I don’t walk to the village church often, but the view of the village and the monte behind it is spectacular from this angle. I was so used to the semi-empty hiking trails behind our house or the little used road that continues south.
I’m becoming an expert of the towns in southern Lugo. Silleda, Melide, Bóveda, Pantón, Sarria, Láncara, O Incio. But before we left a week ago to celebrate Patricia’s mother’s birthday, we thought we were going to A Coruña to visit Fragas do Eume, or perhaps some of the province’s incredible beaches and forget about fincas and casas rústicas.
Nature had a different plan for us, however. The tropical storm Kyle came, producing an almost ciclogénesis explosiva. Next, we thought of heading east towards the Navia Valley in Asturias (which Galicians consider as part of Galicia or Galicia estremeira) but short on time and in a different mood, we decided to stay closer to the area between Sarria and Monforte de Lemos.
After a day or so around Silleda and Melide, and learning about marian apparitions, their inspired movements, and seeing el Santuario de la Saleta, we started visiting some of our favorites from idealista, the zillow/Redfin of Iberia.
And as probably anyone who has been in a position to buy land or a house can tell you, it is not a walk in the park.
There have been a few places, affordable for us to in need of lots of time and work to make them habitable, with their different and respective pros and cons.
- In Ver, Bóveda, we discovered a mini-oasis next to el río Mao, a parcel that was so fertile from the wells that it was like a fairytale. On higher land, there was complex of stone structures, a small workshop, an attached narrow stone house with an incredible veranda, and a huge traditional casa grande that was a bat guano factory. The owner’s father lives up the hill, in a sixth-generation Galician ironworks and casa rural that he inherited. After a tour and a nice conversation with him and his wife, we returned to camp on the property. But my love is a notorious mosquito magnet and we had to flee in the evening, back to Vilasouto reservoir in O Incio.
- In a small aldea close to Oural and Sarria, we returned to see a house we’ve been thinking about for a month or so; an old stone house with an attached brick barn that could be transformed into a very open floor plan with lots of natural light, enough land to create a rural tourism/workshop space, a small lake, and a grove of castaña, apple, and pear trees. Coincidentally, we met the owners taking a day to weed the area.
- After Patricia’s macramé workshop in O Garaxe and one shower in the last week or so, we drove south, back to Ourense, to enjoy our own bed and kitchen. But not before momentarily stopping in a small village near Pantón. We’ve been around here before. Perhaps it was the light, a little after golden hour, or the road we were on. But the meadows and forests became enchanted and we saw the area with much different eyes than previously. As we followed Google Maps to a house in which the owner and I had been in contact for a few weeks, we met the neighbor, a woman who was actually born in that house. In the meadow in front of the house were horses and llamas, a nice reminder of Peru en plena Galicia.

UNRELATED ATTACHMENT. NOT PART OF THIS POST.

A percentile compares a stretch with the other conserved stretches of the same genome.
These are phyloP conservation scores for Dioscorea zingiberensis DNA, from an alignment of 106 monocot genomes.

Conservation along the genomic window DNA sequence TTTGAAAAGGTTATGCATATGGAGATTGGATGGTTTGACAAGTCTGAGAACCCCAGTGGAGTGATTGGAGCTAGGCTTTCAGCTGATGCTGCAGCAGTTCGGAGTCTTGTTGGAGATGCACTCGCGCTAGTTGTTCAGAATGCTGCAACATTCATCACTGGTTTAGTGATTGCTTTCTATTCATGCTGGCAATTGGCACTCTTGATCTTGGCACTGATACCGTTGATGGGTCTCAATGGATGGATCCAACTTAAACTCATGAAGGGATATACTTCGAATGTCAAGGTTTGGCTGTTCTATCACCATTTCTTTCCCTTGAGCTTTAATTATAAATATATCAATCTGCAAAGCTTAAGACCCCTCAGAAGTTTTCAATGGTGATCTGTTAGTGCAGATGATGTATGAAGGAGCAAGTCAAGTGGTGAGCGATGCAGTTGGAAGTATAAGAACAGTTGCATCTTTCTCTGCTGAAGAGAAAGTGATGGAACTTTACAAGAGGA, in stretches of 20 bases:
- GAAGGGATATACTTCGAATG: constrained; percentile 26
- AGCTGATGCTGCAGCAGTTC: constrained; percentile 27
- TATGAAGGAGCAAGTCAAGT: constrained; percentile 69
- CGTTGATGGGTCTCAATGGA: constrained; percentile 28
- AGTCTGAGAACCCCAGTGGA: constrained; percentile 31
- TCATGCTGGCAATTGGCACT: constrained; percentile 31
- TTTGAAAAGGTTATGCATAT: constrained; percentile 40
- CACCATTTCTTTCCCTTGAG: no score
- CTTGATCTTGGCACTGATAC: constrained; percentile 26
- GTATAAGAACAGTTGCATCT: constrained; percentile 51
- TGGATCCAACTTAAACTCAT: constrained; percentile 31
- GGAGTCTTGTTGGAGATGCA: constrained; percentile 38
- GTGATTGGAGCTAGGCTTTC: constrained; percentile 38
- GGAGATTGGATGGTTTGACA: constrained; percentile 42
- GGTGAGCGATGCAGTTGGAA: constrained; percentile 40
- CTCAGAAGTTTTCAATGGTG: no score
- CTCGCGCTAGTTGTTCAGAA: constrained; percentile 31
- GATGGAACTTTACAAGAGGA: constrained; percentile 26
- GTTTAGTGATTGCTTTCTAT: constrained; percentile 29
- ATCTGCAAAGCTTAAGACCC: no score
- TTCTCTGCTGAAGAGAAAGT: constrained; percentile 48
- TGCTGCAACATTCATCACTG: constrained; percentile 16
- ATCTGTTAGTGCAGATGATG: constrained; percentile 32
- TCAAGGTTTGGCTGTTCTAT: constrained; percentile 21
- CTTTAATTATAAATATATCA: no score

While all of these were special in their own way, we’ve also talked to owners and neighbors who have different pieces of advice for us; don’t restore, it’s a money pit, build something new, etc. All of which is great advice but produces a headache and a feeling of vertigo in the beginning of this process.
Whatever happens, it will be a long process. But one advantage of this impromptu trip was solidifying our search area. Now, it’s time to talk to an expert in bio-construction, as we continue to dream of an ecological, and economical, project.
It’s hard to ignore the ubiquity of eucalyptus in Galicia, especially on the coast. Introduced to and spread throughout the region as a cash crop for paper pulp, a eucalypt plantation is low-maintenance and fast-growing. It’s also notoriously fire-prone and a scourge for autochthonous flora and fauna. With so many Galicians having emigrated to other countries or the cities, agricultural labor is sparse in the rural areas and it’s easy to see why land owners would plant it.
Forest fires, usually intentionally set, worry many in the area. Most of Galicia has been under “extreme” fire risk for the last few days. There are even Twitter accounts to monitor bombeiro activity.
This forestry map was shared by journalist David Lombao on Twitter. The provinces with the least eucalyptus are Lugo and Ourense.
After a few days camping around Portomarín and Sarria, I’m back home and have a few points to summarize the results of the Galician elections.
- Feijóo’s fourth and “last” absolute majority will probably springboard him back onto the national stage and replace Pablo Casado as national leader of the Popular Party (PP).
- The Galician Nationalist Bloc (BNG) overtook the Socialists (PSOE) as the lead opposition. Though they carried five of the seven Galician cities, in the rural areas, I saw much fewer campaign posters from Caballero’s socialists than from Feijóo or Pontón.
- Galicia en Común collapsed and is left out of parliament. Outside of BNG, for whom my household voted, I’m partial to their ideas but they aren’t popular and have only fared worse with each election, regional or national. Leftism, at least those projects implicitly holding a centralist message in Spain, doesn’t seem to be working.
- Vox will go without representation in parliament. In fact, after yesyerday’s regional elections, only Galicia and Navarra remain without the ultra-right party. Out of 313 concellos, the party only reached 5% of the vote in Ribeira.